(2) Application for stay and early evaluation conference means an application to be filed with the court that meets the requirements of subdivision (c) of Section 55.54.
(3) Certified access specialist or CASp means any person who has been certified pursuant to Section 4459.5 of the Government Code.
(4) CASp-inspected means the site was inspected by a CASp and determined to meet all applicable construction-related accessibility standards pursuant to paragraph (1) of subdivision (a) of Section 55.53.
(5) CASp determination pending means the site was inspected by a CASp and is pending a determination by the CASp that the site meets applicable construction-related accessibility standards pursuant to paragraph (2) of subdivision (a) of Section 55.53.
(6) Construction-related accessibility standard means a provision, standard, or regulation under state or federal law requiring compliance with standards for making new construction and existing facilities accessible to persons with disabilities, including, but not limited to, any such provision, standard, or regulation set forth in Section 51, 54, 54.1, or 55 of this code, Section 19955.5 of the Health and Safety Code, the California Building Standards Code (Title 24 of the California Code of Regulations), the Americans with Disabilities Act of 1990 (Public Law 101-336; 42 U.S.C. Sec. 12101 et seq.), and the Americans with Disabilities Act Accessibility Guidelines (Appendix A to Part 36, Title 28, Code of Federal Regulations).
(7) Place of public accommodation has the same meaning as public accommodation, as set forth in Section 12181(7) of Title 42 of the United States Code and the federal regulations adopted pursuant to that section.
(8) Qualified defendant means a defendant in an action that includes a construction-related accessibility claim that is asserted against a place of public accommodation that met the requirements of CASp-inspected or CASp determination pending prior to the date the defendant was served with the summons and complaint in that action. To be a qualified defendant, the defendant is not required to have been the party who hired any CASp, so long as the basis of the alleged liability of the defendant is a construction-related accessibility claim. To determine whether a defendant is a qualified defendant, the court need not make a finding that the place of public accommodation complies with all applicable construction-related accessibility standards as a matter of law. The court need only determine that the place of public accommodation has a status of CASp-inspected or CASp determination pending.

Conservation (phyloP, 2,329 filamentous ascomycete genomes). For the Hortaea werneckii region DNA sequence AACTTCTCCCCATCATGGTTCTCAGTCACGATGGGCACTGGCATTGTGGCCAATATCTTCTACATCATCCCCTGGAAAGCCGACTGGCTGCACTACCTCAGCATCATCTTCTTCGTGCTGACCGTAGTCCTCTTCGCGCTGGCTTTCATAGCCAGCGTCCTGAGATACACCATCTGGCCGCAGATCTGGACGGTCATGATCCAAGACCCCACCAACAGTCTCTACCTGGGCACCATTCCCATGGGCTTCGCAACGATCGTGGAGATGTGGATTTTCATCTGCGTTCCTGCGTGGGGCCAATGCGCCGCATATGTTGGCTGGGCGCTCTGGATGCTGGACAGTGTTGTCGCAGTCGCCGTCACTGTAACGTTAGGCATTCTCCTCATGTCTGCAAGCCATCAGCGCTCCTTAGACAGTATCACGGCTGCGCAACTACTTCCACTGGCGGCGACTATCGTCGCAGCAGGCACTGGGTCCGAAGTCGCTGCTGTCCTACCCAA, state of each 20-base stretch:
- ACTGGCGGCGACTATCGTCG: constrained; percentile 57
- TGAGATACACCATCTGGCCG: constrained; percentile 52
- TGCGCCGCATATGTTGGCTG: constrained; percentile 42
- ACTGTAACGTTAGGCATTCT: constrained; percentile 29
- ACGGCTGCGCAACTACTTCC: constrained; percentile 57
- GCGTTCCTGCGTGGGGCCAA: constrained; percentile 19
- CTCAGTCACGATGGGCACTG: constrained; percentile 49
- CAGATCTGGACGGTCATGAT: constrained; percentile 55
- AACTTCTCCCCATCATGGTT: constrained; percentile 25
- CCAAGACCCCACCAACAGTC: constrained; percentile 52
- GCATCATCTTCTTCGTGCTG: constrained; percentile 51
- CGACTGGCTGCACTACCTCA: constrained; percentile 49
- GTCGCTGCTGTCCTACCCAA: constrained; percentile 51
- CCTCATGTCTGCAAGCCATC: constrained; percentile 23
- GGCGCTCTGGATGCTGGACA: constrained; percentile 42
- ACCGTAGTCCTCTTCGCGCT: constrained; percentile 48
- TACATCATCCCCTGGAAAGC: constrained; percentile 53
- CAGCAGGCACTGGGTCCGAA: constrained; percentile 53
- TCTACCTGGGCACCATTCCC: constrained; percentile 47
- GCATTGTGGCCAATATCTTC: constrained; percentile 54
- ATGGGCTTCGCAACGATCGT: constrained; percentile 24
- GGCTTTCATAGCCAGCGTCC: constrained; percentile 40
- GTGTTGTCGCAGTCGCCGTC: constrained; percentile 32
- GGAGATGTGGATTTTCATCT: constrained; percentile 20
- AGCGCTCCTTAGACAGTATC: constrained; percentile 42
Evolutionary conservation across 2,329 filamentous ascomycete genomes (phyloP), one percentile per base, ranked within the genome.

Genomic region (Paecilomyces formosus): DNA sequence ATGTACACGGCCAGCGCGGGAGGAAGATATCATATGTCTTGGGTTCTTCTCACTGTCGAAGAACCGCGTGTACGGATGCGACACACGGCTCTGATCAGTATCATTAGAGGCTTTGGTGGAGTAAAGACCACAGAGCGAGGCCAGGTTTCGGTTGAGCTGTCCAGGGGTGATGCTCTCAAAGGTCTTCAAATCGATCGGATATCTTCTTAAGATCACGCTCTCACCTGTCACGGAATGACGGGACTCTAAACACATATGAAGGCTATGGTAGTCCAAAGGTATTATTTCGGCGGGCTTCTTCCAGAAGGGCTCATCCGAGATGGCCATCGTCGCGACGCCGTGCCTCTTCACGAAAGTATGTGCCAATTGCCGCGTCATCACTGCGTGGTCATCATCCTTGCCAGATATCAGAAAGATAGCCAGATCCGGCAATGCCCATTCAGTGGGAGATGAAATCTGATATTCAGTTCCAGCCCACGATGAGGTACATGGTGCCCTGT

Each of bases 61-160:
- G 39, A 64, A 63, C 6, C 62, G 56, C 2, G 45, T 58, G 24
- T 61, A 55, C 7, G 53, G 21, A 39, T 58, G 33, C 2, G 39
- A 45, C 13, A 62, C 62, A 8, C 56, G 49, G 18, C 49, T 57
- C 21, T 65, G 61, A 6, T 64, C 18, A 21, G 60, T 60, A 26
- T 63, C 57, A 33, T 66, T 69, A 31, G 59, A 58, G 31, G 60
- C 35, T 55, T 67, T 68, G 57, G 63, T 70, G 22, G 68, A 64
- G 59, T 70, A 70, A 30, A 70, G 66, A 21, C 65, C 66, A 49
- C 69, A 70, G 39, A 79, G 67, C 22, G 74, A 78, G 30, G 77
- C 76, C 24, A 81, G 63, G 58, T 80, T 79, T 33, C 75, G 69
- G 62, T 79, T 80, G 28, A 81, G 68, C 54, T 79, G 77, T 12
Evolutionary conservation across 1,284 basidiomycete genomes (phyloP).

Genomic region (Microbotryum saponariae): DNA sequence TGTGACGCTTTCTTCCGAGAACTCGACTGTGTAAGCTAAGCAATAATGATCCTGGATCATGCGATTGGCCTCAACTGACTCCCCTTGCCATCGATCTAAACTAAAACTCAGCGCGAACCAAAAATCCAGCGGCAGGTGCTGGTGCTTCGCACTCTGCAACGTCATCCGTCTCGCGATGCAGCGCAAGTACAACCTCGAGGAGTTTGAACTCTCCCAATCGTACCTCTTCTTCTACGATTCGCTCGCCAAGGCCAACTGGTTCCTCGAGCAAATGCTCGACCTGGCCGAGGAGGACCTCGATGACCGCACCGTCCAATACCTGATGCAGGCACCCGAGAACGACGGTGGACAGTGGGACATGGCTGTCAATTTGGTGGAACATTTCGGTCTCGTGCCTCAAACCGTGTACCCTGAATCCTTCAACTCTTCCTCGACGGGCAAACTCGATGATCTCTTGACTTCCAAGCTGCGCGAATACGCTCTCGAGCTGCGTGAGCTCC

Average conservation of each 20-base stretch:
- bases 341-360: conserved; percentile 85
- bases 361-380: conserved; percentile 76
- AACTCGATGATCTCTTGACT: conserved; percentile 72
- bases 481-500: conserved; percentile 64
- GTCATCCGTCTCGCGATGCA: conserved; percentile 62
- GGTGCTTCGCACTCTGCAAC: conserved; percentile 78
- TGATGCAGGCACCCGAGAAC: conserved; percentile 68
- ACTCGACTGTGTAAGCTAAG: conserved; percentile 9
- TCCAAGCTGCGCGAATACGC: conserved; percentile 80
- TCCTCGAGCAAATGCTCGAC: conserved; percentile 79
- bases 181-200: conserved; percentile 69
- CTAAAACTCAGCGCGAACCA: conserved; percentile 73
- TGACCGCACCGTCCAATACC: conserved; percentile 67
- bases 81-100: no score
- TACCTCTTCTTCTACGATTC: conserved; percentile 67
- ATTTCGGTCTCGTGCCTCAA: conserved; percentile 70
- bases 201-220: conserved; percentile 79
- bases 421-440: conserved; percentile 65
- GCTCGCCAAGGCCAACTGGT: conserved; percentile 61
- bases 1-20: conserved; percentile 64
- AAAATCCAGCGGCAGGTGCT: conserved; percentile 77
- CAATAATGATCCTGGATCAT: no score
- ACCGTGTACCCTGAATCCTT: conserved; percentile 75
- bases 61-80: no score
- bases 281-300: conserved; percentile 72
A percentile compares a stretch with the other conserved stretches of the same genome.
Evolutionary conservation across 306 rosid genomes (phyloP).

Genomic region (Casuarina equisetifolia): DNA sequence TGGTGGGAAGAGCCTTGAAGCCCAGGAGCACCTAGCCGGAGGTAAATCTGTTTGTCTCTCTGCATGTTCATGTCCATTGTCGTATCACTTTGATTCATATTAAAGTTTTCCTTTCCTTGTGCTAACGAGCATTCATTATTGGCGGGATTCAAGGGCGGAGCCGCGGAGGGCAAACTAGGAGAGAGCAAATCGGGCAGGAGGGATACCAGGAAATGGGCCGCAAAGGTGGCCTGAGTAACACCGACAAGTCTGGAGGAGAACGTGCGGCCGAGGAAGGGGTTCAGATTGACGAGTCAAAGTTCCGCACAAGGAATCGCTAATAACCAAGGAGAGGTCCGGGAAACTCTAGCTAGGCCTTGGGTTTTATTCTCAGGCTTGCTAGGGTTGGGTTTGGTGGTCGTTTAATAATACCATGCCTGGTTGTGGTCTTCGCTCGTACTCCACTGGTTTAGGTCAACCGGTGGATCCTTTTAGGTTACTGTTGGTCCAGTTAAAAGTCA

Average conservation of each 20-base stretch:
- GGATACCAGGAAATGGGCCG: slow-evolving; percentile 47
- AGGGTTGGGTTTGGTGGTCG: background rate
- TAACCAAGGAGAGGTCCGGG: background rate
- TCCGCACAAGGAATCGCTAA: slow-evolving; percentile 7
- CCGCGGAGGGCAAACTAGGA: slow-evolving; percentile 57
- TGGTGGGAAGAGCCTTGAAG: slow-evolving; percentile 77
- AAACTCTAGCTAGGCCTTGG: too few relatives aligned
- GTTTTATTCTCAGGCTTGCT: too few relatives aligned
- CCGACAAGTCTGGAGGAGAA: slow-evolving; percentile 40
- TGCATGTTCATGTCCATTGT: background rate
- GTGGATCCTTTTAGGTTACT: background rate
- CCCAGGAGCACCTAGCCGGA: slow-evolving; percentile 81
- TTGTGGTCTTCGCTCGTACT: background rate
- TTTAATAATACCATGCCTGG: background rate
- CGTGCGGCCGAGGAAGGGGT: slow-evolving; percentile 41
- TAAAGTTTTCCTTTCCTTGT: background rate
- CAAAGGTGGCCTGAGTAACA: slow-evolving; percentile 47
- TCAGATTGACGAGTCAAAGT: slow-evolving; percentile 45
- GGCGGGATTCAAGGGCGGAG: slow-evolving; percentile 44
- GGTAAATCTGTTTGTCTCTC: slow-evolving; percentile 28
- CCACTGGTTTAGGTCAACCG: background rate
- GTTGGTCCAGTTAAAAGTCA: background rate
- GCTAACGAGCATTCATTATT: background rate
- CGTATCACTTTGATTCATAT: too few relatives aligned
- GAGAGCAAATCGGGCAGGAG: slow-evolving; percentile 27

(9) Site means a place of public accommodation.
(b) Unless otherwise indicated, terms used in this part relating to civil procedure have the same meanings that those terms have in the Code of Civil Procedure.
55.53. (a) For purposes of this part, a certified access specialist shall, upon completion of the inspection of a site, comply with the following:
(1) For a CASp-inspected site, if the CASp determines the site meets all applicable construction-related accessibility standards, the CASp shall provide a written inspection report to the requesting party that includes both of the following:
(A) An identification and description of the inspected structures and areas of the site.
(B) A signed and dated statement of compliance that includes both of the following:
(i) A statement that, in the opinion of the CASp, the inspected structures and areas of the site meet construction-related accessibility standards. The statement shall clearly indicate whether the determination of the CASp includes an assessment of readily achievable barrier removal.
(ii) If corrections were made as a result of the CASp inspection, an itemized list of all corrections and dates of completion.
(2) For a CASp determination pending site, if the CASp determines that corrections are needed to the site in order for the site to meet all applicable construction-related accessibility standards, the CASp shall provide a signed and dated written inspection report to the requesting party that includes all of the following:
(A) An identification and description of the inspected structures and areas of the site.